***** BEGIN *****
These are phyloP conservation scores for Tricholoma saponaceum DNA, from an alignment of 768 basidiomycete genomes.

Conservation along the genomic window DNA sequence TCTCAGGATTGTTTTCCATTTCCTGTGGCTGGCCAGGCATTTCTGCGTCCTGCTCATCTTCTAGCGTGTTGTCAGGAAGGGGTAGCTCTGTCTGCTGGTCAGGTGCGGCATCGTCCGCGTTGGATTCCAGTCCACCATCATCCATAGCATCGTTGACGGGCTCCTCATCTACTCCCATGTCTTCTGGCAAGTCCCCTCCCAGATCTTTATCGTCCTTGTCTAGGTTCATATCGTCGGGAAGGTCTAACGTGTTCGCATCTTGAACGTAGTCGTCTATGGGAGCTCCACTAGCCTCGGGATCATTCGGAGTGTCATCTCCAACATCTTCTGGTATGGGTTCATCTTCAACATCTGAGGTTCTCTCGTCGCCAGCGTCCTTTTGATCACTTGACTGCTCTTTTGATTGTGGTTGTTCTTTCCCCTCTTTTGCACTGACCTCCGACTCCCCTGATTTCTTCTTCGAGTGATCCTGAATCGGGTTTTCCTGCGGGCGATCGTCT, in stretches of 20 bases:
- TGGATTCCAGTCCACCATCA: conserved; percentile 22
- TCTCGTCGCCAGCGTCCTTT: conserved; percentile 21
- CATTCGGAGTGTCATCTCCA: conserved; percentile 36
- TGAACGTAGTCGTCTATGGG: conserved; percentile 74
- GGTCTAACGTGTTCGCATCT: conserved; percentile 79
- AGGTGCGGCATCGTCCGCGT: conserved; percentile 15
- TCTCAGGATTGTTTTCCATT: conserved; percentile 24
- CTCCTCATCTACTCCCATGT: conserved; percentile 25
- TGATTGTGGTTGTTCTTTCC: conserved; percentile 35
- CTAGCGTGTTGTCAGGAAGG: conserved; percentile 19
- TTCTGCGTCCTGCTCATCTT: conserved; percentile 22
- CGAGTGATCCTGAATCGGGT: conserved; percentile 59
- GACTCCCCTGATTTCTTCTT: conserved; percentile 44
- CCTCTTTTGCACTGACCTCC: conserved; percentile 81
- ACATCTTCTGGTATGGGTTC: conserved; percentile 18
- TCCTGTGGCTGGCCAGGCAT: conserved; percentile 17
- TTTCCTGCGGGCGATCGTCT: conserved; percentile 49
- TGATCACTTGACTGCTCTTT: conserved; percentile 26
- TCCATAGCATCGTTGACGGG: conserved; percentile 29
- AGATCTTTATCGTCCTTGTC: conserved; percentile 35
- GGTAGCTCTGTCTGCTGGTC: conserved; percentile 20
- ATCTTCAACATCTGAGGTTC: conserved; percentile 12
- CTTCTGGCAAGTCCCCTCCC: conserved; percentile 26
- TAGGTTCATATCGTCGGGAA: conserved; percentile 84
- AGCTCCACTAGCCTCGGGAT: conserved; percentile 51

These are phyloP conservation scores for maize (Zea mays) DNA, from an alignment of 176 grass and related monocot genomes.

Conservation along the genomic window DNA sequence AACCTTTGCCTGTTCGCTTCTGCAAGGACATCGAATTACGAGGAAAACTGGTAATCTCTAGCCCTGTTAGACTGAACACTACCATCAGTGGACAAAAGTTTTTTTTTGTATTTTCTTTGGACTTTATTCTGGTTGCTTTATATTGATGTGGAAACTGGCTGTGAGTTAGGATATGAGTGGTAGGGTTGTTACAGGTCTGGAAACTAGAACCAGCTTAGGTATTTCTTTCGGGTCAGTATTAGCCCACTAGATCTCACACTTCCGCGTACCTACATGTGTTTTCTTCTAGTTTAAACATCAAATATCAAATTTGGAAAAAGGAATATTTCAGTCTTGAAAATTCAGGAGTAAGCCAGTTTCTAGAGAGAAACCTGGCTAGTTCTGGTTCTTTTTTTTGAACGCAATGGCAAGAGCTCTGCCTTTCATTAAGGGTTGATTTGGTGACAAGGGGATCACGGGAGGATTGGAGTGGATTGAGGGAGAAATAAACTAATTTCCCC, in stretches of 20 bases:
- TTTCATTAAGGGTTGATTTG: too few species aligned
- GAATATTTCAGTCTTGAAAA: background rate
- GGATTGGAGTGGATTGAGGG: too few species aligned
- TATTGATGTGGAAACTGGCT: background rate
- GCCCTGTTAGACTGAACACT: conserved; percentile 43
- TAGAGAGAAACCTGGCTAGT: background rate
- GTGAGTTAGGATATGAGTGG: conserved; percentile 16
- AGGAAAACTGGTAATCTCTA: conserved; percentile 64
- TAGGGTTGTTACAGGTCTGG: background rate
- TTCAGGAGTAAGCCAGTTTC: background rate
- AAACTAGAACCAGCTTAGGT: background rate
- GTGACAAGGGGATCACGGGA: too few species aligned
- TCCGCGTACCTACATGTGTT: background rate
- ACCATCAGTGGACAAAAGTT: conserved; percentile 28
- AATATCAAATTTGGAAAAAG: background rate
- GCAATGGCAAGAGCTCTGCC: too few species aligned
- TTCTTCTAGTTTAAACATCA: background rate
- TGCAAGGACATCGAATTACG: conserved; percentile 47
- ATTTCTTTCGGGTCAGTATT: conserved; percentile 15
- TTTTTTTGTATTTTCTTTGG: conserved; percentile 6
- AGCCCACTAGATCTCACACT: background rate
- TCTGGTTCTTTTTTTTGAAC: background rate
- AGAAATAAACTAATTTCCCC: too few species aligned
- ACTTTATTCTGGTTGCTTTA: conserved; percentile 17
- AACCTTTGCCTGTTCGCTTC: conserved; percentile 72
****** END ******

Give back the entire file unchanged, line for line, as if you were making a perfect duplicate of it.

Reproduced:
These are phyloP conservation scores for Tricholoma saponaceum DNA, from an alignment of 768 basidiomycete genomes.

Conservation along the genomic window DNA sequence TCTCAGGATTGTTTTCCATTTCCTGTGGCTGGCCAGGCATTTCTGCGTCCTGCTCATCTTCTAGCGTGTTGTCAGGAAGGGGTAGCTCTGTCTGCTGGTCAGGTGCGGCATCGTCCGCGTTGGATTCCAGTCCACCATCATCCATAGCATCGTTGACGGGCTCCTCATCTACTCCCATGTCTTCTGGCAAGTCCCCTCCCAGATCTTTATCGTCCTTGTCTAGGTTCATATCGTCGGGAAGGTCTAACGTGTTCGCATCTTGAACGTAGTCGTCTATGGGAGCTCCACTAGCCTCGGGATCATTCGGAGTGTCATCTCCAACATCTTCTGGTATGGGTTCATCTTCAACATCTGAGGTTCTCTCGTCGCCAGCGTCCTTTTGATCACTTGACTGCTCTTTTGATTGTGGTTGTTCTTTCCCCTCTTTTGCACTGACCTCCGACTCCCCTGATTTCTTCTTCGAGTGATCCTGAATCGGGTTTTCCTGCGGGCGATCGTCT, in stretches of 20 bases:
- TGGATTCCAGTCCACCATCA: conserved; percentile 22
- TCTCGTCGCCAGCGTCCTTT: conserved; percentile 21
- CATTCGGAGTGTCATCTCCA: conserved; percentile 36
- TGAACGTAGTCGTCTATGGG: conserved; percentile 74
- GGTCTAACGTGTTCGCATCT: conserved; percentile 79
- AGGTGCGGCATCGTCCGCGT: conserved; percentile 15
- TCTCAGGATTGTTTTCCATT: conserved; percentile 24
- CTCCTCATCTACTCCCATGT: conserved; percentile 25
- TGATTGTGGTTGTTCTTTCC: conserved; percentile 35
- CTAGCGTGTTGTCAGGAAGG: conserved; percentile 19
- TTCTGCGTCCTGCTCATCTT: conserved; percentile 22
- CGAGTGATCCTGAATCGGGT: conserved; percentile 59
- GACTCCCCTGATTTCTTCTT: conserved; percentile 44
- CCTCTTTTGCACTGACCTCC: conserved; percentile 81
- ACATCTTCTGGTATGGGTTC: conserved; percentile 18
- TCCTGTGGCTGGCCAGGCAT: conserved; percentile 17
- TTTCCTGCGGGCGATCGTCT: conserved; percentile 49
- TGATCACTTGACTGCTCTTT: conserved; percentile 26
- TCCATAGCATCGTTGACGGG: conserved; percentile 29
- AGATCTTTATCGTCCTTGTC: conserved; percentile 35
- GGTAGCTCTGTCTGCTGGTC: conserved; percentile 20
- ATCTTCAACATCTGAGGTTC: conserved; percentile 12
- CTTCTGGCAAGTCCCCTCCC: conserved; percentile 26
- TAGGTTCATATCGTCGGGAA: conserved; percentile 84
- AGCTCCACTAGCCTCGGGAT: conserved; percentile 51

These are phyloP conservation scores for maize (Zea mays) DNA, from an alignment of 176 grass and related monocot genomes.

Conservation along the genomic window DNA sequence AACCTTTGCCTGTTCGCTTCTGCAAGGACATCGAATTACGAGGAAAACTGGTAATCTCTAGCCCTGTTAGACTGAACACTACCATCAGTGGACAAAAGTTTTTTTTTGTATTTTCTTTGGACTTTATTCTGGTTGCTTTATATTGATGTGGAAACTGGCTGTGAGTTAGGATATGAGTGGTAGGGTTGTTACAGGTCTGGAAACTAGAACCAGCTTAGGTATTTCTTTCGGGTCAGTATTAGCCCACTAGATCTCACACTTCCGCGTACCTACATGTGTTTTCTTCTAGTTTAAACATCAAATATCAAATTTGGAAAAAGGAATATTTCAGTCTTGAAAATTCAGGAGTAAGCCAGTTTCTAGAGAGAAACCTGGCTAGTTCTGGTTCTTTTTTTTGAACGCAATGGCAAGAGCTCTGCCTTTCATTAAGGGTTGATTTGGTGACAAGGGGATCACGGGAGGATTGGAGTGGATTGAGGGAGAAATAAACTAATTTCCCC, in stretches of 20 bases:
- TTTCATTAAGGGTTGATTTG: too few species aligned
- GAATATTTCAGTCTTGAAAA: background rate
- GGATTGGAGTGGATTGAGGG: too few species aligned
- TATTGATGTGGAAACTGGCT: background rate
- GCCCTGTTAGACTGAACACT: conserved; percentile 43
- TAGAGAGAAACCTGGCTAGT: background rate
- GTGAGTTAGGATATGAGTGG: conserved; percentile 16
- AGGAAAACTGGTAATCTCTA: conserved; percentile 64
- TAGGGTTGTTACAGGTCTGG: background rate
- TTCAGGAGTAAGCCAGTTTC: background rate
- AAACTAGAACCAGCTTAGGT: background rate
- GTGACAAGGGGATCACGGGA: too few species aligned
- TCCGCGTACCTACATGTGTT: background rate
- ACCATCAGTGGACAAAAGTT: conserved; percentile 28
- AATATCAAATTTGGAAAAAG: background rate
- GCAATGGCAAGAGCTCTGCC: too few species aligned
- TTCTTCTAGTTTAAACATCA: background rate
- TGCAAGGACATCGAATTACG: conserved; percentile 47
- ATTTCTTTCGGGTCAGTATT: conserved; percentile 15
- TTTTTTTGTATTTTCTTTGG: conserved; percentile 6
- AGCCCACTAGATCTCACACT: background rate
- TCTGGTTCTTTTTTTTGAAC: background rate
- AGAAATAAACTAATTTCCCC: too few species aligned
- ACTTTATTCTGGTTGCTTTA: conserved; percentile 17
- AACCTTTGCCTGTTCGCTTC: conserved; percentile 72